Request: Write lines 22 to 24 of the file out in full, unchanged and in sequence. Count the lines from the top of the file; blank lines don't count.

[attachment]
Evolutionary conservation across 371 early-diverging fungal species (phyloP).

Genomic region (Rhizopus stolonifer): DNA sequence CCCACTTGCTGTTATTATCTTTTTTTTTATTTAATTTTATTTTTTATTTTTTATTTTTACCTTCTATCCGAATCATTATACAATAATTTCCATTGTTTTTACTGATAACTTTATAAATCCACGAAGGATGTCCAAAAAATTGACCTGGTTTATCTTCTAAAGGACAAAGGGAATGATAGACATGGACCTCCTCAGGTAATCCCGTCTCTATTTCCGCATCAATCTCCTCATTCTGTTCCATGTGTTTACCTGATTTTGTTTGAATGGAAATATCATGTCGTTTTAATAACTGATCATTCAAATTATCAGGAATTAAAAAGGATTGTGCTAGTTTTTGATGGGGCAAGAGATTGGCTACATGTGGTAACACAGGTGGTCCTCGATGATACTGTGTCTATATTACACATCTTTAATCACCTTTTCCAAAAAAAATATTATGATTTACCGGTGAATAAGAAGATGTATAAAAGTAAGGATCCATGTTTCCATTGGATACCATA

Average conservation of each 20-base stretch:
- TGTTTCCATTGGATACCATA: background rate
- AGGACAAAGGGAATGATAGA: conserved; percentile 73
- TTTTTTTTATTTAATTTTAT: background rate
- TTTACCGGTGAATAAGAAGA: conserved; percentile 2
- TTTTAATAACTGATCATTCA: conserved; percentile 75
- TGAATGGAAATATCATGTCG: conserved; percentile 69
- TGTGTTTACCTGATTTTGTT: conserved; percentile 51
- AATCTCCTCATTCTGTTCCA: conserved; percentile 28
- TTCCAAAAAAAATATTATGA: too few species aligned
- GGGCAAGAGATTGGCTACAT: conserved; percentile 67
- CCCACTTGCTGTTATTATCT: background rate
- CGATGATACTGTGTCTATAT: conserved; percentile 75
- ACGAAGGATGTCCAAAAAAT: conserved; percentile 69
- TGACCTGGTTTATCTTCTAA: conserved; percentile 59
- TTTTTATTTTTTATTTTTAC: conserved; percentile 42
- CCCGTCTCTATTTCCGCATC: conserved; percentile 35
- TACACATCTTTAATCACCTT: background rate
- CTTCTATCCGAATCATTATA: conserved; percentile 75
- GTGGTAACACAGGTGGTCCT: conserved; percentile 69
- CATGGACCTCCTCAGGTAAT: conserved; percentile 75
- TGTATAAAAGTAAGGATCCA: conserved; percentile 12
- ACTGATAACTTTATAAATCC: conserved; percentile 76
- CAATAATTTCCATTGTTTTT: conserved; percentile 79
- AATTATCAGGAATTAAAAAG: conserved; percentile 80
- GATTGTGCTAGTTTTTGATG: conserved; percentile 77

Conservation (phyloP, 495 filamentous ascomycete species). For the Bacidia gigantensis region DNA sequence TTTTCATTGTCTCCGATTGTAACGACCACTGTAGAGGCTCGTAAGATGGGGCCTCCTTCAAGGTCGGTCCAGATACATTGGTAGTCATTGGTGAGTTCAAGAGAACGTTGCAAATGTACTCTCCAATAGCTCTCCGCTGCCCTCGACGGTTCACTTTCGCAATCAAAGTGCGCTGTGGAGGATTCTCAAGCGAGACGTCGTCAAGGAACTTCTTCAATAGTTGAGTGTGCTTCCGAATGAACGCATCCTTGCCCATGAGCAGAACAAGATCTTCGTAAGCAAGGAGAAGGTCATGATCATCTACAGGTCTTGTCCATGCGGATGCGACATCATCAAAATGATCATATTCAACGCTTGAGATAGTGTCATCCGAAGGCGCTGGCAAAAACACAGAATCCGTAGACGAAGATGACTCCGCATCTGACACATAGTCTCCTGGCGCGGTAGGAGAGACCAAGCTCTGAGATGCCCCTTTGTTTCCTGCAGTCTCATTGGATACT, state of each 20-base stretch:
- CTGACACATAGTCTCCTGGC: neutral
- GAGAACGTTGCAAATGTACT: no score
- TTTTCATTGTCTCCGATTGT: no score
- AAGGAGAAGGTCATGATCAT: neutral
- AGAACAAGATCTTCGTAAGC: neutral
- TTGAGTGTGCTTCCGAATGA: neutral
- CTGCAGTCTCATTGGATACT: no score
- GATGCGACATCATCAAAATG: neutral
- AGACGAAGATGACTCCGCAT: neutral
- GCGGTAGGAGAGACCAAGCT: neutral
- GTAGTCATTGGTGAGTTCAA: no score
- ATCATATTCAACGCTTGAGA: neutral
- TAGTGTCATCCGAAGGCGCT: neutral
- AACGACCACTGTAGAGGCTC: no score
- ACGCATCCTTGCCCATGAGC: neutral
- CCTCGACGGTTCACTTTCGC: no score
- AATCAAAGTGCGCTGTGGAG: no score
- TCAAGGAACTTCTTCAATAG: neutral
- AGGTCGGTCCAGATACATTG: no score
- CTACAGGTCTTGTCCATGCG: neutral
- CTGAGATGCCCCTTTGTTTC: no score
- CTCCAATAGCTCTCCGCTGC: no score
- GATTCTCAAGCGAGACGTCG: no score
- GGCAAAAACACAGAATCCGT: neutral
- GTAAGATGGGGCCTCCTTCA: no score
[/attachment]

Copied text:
- GTGGTAACACAGGTGGTCCT: conserved; percentile 69
- CATGGACCTCCTCAGGTAAT: conserved; percentile 75
- TGTATAAAAGTAAGGATCCA: conserved; percentile 12